The Australian Government will review the current list during 2009. This review will include an analysis of the operation of the anti-siphoning regime as a whole. As part of this review, the Australian Government may consider whether the FTA multi-channels will have restrictions lifted to allow them to show listed sporting events without simultaneously broadcasting on the SD primary channel. There can be no assurance, however, as to the final outcome of this review. If the review results in either an extension of the sporting events on the list or the lifting of such restrictions on the FTA multi-channels, each could have an adverse effect on Austar’s growth.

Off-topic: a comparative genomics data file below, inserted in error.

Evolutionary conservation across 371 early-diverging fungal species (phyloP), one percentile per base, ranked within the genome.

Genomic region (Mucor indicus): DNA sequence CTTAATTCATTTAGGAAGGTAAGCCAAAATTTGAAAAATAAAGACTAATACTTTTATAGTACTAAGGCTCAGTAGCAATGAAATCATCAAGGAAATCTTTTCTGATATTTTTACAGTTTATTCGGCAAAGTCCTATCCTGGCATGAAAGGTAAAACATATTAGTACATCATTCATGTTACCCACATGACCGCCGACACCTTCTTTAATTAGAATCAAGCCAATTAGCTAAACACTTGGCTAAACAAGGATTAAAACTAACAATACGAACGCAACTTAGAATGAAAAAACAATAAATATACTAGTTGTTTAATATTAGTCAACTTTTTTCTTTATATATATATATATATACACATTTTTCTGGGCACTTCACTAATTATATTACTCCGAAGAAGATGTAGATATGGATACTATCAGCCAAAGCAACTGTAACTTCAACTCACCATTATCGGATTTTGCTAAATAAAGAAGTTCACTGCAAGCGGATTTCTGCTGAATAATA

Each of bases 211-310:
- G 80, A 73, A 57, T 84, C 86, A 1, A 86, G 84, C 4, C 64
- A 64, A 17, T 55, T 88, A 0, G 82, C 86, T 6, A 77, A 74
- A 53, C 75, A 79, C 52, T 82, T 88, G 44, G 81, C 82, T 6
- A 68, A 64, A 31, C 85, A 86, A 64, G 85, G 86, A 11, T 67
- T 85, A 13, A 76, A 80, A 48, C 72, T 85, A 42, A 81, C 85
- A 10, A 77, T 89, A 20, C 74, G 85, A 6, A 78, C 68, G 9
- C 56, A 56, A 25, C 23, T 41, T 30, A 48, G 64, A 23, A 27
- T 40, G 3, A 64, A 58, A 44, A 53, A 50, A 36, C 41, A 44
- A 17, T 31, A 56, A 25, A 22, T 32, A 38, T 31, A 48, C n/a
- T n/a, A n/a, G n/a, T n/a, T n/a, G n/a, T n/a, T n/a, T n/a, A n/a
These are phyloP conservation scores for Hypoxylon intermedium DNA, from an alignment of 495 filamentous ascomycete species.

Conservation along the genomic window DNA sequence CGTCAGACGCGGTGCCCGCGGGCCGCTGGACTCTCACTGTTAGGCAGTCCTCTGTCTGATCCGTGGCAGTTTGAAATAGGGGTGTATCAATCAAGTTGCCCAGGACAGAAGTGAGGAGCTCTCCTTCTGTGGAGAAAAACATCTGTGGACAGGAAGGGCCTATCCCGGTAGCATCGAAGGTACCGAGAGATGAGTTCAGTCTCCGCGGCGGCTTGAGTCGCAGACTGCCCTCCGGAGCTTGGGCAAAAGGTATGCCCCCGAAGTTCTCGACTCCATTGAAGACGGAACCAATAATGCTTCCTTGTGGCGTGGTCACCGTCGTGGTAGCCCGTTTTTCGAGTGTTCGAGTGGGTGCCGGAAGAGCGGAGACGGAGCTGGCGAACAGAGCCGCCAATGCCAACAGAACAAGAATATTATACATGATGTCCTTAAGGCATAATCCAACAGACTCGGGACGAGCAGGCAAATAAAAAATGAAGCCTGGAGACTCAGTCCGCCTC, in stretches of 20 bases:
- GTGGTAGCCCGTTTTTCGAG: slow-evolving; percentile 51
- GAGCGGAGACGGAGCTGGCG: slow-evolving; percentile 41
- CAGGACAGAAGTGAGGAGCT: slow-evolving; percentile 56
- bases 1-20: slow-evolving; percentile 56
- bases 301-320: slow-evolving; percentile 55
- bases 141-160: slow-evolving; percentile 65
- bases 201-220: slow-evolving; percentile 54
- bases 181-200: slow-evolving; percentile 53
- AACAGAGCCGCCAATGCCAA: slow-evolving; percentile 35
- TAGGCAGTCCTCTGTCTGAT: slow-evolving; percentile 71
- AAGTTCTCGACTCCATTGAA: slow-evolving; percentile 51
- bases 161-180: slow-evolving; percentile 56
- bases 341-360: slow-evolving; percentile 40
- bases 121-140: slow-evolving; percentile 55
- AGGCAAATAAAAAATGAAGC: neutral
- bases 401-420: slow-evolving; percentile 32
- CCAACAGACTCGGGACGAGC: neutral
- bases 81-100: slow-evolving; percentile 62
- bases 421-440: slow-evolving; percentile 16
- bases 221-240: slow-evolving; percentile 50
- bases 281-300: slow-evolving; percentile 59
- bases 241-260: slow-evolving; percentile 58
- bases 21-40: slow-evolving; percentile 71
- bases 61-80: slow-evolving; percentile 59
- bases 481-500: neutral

Digital Switchover.  Commercial FTA networks have been granted additional spectrum to assist in the transition to digital television. Such networks are required to simulcast their services in analog and digital television formats until the analog switch off. The Australian Government has confirmed that the switch off of analog broadcasting will be complete by the end of 2013 and has established a dedicated taskforce to ensure the switchover by such date. The Digital Television Switchover Bill 2008, passed in December 2008, allows the Australian Government to implement a staggered region by region approach to the analog switch off. As currently proposed, Austar’s regional markets will be switched earlier than the metropolitan markets, starting in 2010 and finishing by the end of 2013. Currently, the Australian Government has not clarified whether subscription television subscribers with access to digital FTA channels will be counted in the penetration of digital ready households and communicated by the Australian Government as an option for consumers to convert to digital television. Austar currently provides an option to its subscribers for accessing digital FTA channels. The legislation also revises the dates for two statutory reviews (previously triggered by the end of analog switch off): (1) January 1, 2010: a review of the content and captioning rules applicable to FTA multi-channels; and (2) January 1, 2012: a review of the decision to implement a new commercial television network. Currently FTA multi-channels are not required to provide minimum levels of Australian content or caption a minimum number of hours. This is in contrast to the regulatory obligations on all subscription television channels which have an Australian drama content obligation and have voluntarily agreed on a captioning plan with the Australian disability discrimination commission. With respect to implementation of a new commercial television network, the Australian Government does not intend at this time to implement such a network. This position will, however, be reconsidered as part of the review. The introduction of a fourth commercial network would introduce an additional competitor into the television market, which would dilute the current FTA market and have an impact on the individual growth of FTA networks. It is anticipated that the